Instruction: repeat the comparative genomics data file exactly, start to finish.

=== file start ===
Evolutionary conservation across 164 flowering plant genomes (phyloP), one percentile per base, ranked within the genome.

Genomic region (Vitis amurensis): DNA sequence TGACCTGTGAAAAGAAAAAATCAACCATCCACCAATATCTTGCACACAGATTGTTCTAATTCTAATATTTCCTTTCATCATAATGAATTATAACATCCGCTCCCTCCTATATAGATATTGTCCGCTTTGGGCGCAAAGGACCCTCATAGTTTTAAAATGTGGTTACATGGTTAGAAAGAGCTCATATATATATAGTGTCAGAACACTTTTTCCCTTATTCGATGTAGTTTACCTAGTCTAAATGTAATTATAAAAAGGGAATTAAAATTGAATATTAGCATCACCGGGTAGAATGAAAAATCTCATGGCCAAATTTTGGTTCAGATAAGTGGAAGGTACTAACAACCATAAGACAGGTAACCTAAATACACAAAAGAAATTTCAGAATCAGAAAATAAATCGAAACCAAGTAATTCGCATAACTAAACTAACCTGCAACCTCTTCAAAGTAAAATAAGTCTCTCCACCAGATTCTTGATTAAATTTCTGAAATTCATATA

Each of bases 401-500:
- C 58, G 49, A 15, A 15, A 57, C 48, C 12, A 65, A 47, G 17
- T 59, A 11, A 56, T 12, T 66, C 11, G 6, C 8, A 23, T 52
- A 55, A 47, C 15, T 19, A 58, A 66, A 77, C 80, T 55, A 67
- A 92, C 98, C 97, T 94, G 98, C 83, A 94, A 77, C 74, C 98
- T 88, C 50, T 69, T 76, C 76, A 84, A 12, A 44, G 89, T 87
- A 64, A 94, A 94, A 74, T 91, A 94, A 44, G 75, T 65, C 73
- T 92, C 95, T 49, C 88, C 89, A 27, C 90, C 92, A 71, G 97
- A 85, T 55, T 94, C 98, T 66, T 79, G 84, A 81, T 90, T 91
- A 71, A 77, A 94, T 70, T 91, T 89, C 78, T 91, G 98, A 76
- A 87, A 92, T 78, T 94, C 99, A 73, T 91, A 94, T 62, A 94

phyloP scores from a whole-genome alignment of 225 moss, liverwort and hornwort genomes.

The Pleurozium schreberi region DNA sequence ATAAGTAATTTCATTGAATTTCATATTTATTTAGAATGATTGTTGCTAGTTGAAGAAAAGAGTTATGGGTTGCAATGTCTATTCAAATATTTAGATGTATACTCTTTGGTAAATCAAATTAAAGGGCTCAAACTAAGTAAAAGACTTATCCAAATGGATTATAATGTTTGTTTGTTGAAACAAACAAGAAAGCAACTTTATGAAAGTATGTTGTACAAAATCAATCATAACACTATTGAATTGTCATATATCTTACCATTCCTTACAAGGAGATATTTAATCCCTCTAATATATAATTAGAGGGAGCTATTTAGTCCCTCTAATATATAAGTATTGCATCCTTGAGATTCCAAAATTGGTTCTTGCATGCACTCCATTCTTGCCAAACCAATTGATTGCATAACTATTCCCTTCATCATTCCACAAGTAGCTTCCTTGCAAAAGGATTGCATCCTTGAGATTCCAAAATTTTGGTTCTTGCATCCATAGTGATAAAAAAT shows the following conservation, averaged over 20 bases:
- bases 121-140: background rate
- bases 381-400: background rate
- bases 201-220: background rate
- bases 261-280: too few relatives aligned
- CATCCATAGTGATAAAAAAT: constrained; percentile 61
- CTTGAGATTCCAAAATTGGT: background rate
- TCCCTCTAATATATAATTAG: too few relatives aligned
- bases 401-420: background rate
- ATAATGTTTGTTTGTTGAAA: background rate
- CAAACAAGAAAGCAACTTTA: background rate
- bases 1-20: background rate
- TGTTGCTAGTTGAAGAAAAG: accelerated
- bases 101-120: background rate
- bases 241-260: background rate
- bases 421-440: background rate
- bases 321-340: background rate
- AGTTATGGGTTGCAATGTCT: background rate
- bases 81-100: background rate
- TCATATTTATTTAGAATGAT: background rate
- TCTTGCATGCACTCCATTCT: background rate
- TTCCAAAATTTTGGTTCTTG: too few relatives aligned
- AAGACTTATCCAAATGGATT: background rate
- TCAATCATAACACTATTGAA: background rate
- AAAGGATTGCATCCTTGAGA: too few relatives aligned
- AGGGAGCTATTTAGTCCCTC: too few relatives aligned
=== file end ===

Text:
Evolutionary conservation across 164 flowering plant genomes (phyloP), one percentile per base, ranked within the genome.

Genomic region (Vitis amurensis): DNA sequence TGACCTGTGAAAAGAAAAAATCAACCATCCACCAATATCTTGCACACAGATTGTTCTAATTCTAATATTTCCTTTCATCATAATGAATTATAACATCCGCTCCCTCCTATATAGATATTGTCCGCTTTGGGCGCAAAGGACCCTCATAGTTTTAAAATGTGGTTACATGGTTAGAAAGAGCTCATATATATATAGTGTCAGAACACTTTTTCCCTTATTCGATGTAGTTTACCTAGTCTAAATGTAATTATAAAAAGGGAATTAAAATTGAATATTAGCATCACCGGGTAGAATGAAAAATCTCATGGCCAAATTTTGGTTCAGATAAGTGGAAGGTACTAACAACCATAAGACAGGTAACCTAAATACACAAAAGAAATTTCAGAATCAGAAAATAAATCGAAACCAAGTAATTCGCATAACTAAACTAACCTGCAACCTCTTCAAAGTAAAATAAGTCTCTCCACCAGATTCTTGATTAAATTTCTGAAATTCATATA

Each of bases 401-500:
- C 58, G 49, A 15, A 15, A 57, C 48, C 12, A 65, A 47, G 17
- T 59, A 11, A 56, T 12, T 66, C 11, G 6, C 8, A 23, T 52
- A 55, A 47, C 15, T 19, A 58, A 66, A 77, C 80, T 55, A 67
- A 92, C 98, C 97, T 94, G 98, C 83, A 94, A 77, C 74, C 98
- T 88, C 50, T 69, T 76, C 76, A 84, A 12, A 44, G 89, T 87
- A 64, A 94, A 94, A 74, T 91, A 94, A 44, G 75, T 65, C 73
- T 92, C 95, T 49, C 88, C 89, A 27, C 90, C 92, A 71, G 97
- A 85, T 55, T 94, C 98, T 66, T 79, G 84, A 81, T 90, T 91
- A 71, A 77, A 94, T 70, T 91, T 89, C 78, T 91, G 98, A 76
- A 87, A 92, T 78, T 94, C 99, A 73, T 91, A 94, T 62, A 94

phyloP scores from a whole-genome alignment of 225 moss, liverwort and hornwort genomes.

The Pleurozium schreberi region DNA sequence ATAAGTAATTTCATTGAATTTCATATTTATTTAGAATGATTGTTGCTAGTTGAAGAAAAGAGTTATGGGTTGCAATGTCTATTCAAATATTTAGATGTATACTCTTTGGTAAATCAAATTAAAGGGCTCAAACTAAGTAAAAGACTTATCCAAATGGATTATAATGTTTGTTTGTTGAAACAAACAAGAAAGCAACTTTATGAAAGTATGTTGTACAAAATCAATCATAACACTATTGAATTGTCATATATCTTACCATTCCTTACAAGGAGATATTTAATCCCTCTAATATATAATTAGAGGGAGCTATTTAGTCCCTCTAATATATAAGTATTGCATCCTTGAGATTCCAAAATTGGTTCTTGCATGCACTCCATTCTTGCCAAACCAATTGATTGCATAACTATTCCCTTCATCATTCCACAAGTAGCTTCCTTGCAAAAGGATTGCATCCTTGAGATTCCAAAATTTTGGTTCTTGCATCCATAGTGATAAAAAAT shows the following conservation, averaged over 20 bases:
- bases 121-140: background rate
- bases 381-400: background rate
- bases 201-220: background rate
- bases 261-280: too few relatives aligned
- CATCCATAGTGATAAAAAAT: constrained; percentile 61
- CTTGAGATTCCAAAATTGGT: background rate
- TCCCTCTAATATATAATTAG: too few relatives aligned
- bases 401-420: background rate
- ATAATGTTTGTTTGTTGAAA: background rate
- CAAACAAGAAAGCAACTTTA: background rate
- bases 1-20: background rate
- TGTTGCTAGTTGAAGAAAAG: accelerated
- bases 101-120: background rate
- bases 241-260: background rate
- bases 421-440: background rate
- bases 321-340: background rate
- AGTTATGGGTTGCAATGTCT: background rate
- bases 81-100: background rate
- TCATATTTATTTAGAATGAT: background rate
- TCTTGCATGCACTCCATTCT: background rate
- TTCCAAAATTTTGGTTCTTG: too few relatives aligned
- AAGACTTATCCAAATGGATT: background rate
- TCAATCATAACACTATTGAA: background rate
- AAAGGATTGCATCCTTGAGA: too few relatives aligned
- AGGGAGCTATTTAGTCCCTC: too few relatives aligned